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There are five new gametypes in Game & Wario

All the same craziness with extras in tow

10:45 AM on 04.17.2013     by Abel Girmay

For the fans of 2007's Wario Ware: Smooth Moves, it's been quite the dry spell in between console entries. Having recently seen release in Japan, Nintendo is now showing off localized versions of Game & Wario. Here's a rundown on some of the new modes.

Disco:

A rhythm game in a similar vein as Guitar Hero, Disco places two players against each other in a rhythm battle. As the music plays, each player takes turns adding notes for the other to match. The trick here is that the notes you lay down have to be in sync with the music, so you have to get a rhythm of your own going, while laying notes all over the screen to trip up your opponent. Each round also has a finite amount of notes you can lay down, so best to think fast, as it can turn into quite a juggle act balancing your rhythm and trying to trip up you opponent.

Sketch:

It's Pictionary. And do you like Pictionary? Of course you do, because you have a soul. Up to four players compete at once, with each taking turns drawing on the GamePad. As the one drawing, you get points for each image that is correctly guessed, while the other three get points for every drawing they get correct. If you find the word you are given is beyond your ability to depict (so if you suck at drawing like me), you can skip it, but at the cost to 20 seconds of your drawing time. Time is already finite with only two minutes to start out with, so best to use skips sparingly.

Pirate:

This one is pretty interesting. A dance and rhythm game, Pirate uses the GamePad for a series of quasi-VR mini-games. Entirely single-player, you'll hold the GamePad center to the TV screen, moving it left, right, and center as needed to catch volleys of incoming arrows from enemy pirates. You'll have to catch the arrows in rhythm with the music too, so stay quick. Once you've dealt with the arrows, the game ends with you dancing the rest of the song, because why the hell not. None of that two left feet stuff either. The GamePad tracks your movement, so if you try to fake your way through it like I did you'll get a nice "Meh" rating. If Wario wants to see those hips moving, then he must not be denied.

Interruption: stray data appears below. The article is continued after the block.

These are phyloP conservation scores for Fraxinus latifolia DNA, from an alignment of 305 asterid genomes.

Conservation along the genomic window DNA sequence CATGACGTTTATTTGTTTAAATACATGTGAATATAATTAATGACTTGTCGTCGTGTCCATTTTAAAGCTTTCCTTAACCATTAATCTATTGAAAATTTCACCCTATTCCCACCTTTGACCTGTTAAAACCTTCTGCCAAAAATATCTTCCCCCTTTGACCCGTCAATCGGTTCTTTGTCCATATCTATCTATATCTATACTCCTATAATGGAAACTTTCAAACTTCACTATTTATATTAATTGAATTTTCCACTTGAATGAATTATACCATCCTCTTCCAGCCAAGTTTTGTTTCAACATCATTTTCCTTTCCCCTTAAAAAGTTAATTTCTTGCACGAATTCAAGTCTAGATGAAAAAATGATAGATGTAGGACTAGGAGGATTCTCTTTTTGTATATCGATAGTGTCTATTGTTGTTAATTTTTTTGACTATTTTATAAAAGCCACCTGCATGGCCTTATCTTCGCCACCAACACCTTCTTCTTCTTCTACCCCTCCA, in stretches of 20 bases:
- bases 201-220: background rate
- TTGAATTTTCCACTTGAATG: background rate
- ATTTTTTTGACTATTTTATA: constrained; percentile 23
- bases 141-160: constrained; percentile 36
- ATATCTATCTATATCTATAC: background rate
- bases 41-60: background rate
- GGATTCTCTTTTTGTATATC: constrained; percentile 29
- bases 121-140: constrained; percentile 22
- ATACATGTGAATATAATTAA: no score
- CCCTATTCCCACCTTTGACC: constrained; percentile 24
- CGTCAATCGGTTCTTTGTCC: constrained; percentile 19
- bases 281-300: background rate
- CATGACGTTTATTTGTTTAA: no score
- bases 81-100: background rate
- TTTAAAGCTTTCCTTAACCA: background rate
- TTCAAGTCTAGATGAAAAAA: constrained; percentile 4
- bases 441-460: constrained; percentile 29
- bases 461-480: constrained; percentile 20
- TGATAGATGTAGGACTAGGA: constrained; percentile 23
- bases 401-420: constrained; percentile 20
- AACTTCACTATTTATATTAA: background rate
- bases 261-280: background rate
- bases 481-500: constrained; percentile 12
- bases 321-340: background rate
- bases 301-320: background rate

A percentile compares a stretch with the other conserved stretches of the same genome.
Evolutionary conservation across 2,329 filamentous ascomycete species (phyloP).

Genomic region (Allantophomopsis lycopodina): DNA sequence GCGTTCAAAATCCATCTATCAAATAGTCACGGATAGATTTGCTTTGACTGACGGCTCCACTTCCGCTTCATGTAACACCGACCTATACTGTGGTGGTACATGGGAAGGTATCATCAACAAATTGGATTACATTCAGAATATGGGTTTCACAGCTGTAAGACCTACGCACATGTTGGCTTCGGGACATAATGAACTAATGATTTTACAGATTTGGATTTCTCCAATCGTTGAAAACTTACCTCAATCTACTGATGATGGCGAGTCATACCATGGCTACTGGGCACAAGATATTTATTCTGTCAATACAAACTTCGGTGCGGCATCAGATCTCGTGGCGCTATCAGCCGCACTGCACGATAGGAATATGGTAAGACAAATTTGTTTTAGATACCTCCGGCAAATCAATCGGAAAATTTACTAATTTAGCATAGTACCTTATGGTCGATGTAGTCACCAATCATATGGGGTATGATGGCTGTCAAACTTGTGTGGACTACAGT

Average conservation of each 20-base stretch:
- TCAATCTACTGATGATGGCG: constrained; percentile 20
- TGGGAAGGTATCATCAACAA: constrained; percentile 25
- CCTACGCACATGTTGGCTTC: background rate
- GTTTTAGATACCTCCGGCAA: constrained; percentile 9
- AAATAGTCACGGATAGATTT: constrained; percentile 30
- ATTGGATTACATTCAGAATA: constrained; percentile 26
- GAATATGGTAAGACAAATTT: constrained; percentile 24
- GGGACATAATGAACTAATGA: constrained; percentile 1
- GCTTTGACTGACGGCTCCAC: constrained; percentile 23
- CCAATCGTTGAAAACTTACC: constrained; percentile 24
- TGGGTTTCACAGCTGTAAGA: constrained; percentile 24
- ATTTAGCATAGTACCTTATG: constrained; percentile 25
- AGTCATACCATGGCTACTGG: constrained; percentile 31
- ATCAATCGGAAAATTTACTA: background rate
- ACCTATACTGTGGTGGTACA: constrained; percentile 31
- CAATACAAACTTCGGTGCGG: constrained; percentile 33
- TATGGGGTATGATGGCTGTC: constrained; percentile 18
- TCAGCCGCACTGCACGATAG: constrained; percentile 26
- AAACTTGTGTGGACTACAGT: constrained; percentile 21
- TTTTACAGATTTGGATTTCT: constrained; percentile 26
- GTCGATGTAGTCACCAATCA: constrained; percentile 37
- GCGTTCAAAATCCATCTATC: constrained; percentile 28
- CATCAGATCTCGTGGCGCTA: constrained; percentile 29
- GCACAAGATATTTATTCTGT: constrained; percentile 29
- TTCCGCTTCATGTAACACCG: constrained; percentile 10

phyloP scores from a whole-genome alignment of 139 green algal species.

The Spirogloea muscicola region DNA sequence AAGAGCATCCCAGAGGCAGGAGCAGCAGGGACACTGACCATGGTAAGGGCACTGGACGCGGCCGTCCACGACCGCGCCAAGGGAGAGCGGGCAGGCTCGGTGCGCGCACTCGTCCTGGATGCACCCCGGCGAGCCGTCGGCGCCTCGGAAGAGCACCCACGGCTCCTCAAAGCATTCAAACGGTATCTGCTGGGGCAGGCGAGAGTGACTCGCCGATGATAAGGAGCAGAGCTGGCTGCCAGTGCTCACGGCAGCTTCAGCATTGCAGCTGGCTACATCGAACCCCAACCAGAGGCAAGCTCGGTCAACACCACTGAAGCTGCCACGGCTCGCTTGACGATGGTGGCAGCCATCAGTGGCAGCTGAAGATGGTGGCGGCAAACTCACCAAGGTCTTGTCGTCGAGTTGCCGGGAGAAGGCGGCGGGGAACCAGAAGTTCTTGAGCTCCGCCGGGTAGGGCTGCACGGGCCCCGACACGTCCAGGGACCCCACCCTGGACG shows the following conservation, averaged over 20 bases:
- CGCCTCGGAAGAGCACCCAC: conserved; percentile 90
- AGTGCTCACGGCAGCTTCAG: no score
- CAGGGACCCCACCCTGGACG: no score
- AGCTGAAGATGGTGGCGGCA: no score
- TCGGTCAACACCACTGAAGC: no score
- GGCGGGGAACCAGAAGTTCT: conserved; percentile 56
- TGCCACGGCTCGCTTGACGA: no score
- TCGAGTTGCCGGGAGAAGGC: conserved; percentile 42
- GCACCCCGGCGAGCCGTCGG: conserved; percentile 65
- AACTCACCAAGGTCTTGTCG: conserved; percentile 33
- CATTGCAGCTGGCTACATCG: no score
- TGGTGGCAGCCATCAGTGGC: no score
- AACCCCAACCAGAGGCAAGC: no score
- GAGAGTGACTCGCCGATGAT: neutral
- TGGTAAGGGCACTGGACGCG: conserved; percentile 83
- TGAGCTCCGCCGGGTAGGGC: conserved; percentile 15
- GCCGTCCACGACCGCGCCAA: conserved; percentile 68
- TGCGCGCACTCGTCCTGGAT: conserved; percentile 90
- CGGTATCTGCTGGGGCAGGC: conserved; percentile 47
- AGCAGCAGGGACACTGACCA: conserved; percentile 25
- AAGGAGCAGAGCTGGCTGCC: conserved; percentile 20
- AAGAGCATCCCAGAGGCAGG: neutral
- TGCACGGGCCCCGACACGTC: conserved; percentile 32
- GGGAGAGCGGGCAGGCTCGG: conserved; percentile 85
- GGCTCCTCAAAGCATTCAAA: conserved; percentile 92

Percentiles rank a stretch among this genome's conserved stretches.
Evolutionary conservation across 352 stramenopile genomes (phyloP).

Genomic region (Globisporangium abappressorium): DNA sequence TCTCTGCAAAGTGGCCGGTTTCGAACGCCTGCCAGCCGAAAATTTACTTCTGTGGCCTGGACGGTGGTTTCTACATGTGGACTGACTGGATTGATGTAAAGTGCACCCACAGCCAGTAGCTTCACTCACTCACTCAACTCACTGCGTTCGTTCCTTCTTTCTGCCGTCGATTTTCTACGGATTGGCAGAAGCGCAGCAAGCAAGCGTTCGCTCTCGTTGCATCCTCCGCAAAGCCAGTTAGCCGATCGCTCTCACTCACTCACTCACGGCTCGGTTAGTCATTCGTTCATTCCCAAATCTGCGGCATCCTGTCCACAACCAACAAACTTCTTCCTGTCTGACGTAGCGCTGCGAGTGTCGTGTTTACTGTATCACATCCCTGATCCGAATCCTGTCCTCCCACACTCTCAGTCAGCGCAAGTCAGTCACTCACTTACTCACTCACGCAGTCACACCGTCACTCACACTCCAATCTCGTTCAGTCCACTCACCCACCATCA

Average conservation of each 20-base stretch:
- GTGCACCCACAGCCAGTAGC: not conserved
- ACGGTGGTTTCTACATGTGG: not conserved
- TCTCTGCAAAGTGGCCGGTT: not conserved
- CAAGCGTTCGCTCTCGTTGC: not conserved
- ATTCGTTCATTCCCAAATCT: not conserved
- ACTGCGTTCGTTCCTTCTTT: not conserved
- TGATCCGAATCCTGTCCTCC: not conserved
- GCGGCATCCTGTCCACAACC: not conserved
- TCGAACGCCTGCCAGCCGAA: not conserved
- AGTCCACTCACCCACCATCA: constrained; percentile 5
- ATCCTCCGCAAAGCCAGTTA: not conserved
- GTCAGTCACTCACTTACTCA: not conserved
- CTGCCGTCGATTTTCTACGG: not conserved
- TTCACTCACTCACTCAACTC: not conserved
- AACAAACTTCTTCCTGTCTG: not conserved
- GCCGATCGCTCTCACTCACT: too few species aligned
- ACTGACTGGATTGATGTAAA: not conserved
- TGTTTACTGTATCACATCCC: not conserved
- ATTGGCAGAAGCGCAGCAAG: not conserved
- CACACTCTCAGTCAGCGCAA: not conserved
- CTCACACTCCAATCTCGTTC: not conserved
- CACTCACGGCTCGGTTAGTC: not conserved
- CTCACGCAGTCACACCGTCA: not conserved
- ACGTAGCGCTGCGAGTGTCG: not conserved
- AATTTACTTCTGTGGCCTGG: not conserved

Taxi:

Like Crazy Taxi had some of the finest mushrooms in the kingdom, Taxi sets you in a surreal farmland where cows and pigs need to be brought back to their stables by catching a fare. But this isn't as simple as rounding up little piggies in your cab and driving them back. No, this is a Wario game. So naturally aliens attack, forcing you to shoot down saucers trying to abduct your livestock. You're working on a timer too, so you'll have to be both quick on the trigger, and fast on pedal to rack up combos and multipliers.

Gamer:

Now this game is hands down the best reason to care about Game and Wario. Remember sneaking in extra game time on school nights? Hiding under the covers with your Game Boy Color light and magnifier to catch those last few legendary Pokemon, or burn through one more world in Super Mario Bros. Deluxe. Gamer essentially tasks you to do the same, playing as the young lad 9-Volt, as he tries to avoid Mom, while squeezing in those precious extra hours on his 3DS. For you the player, this means juggling a series of meta-games.

First, there's the game playing on 9-Volt's handheld, which you will play on the GamePad. These are a series of mini-games, similar to what was in 2007's Wario Ware: Smooth Moves. Second, there's the whole avoiding mom thing. Mom can come from anywhere. The door, the window, and even the flatscreen in 9-Volts room. To dodge her, you'll have to hide under the covers. Simple enough, except going under will gradually make you more tired, eventually sending you asleep. To use it effectively, you have to listen for sound cues, and look for hints that she's coming. And remember, this is all happening while you play Smooth Move-style mini games. Gamer is far and away the most fun I've had with Wario & Game.

There's a lot more on offer in the final game, with a total count of 16 game modes on release. Still, if this showing proves anything, it's that the trademark insanity of the Wario series is in full effect. If that's just what does it for you, the make sure to keep up on Game & Wario.

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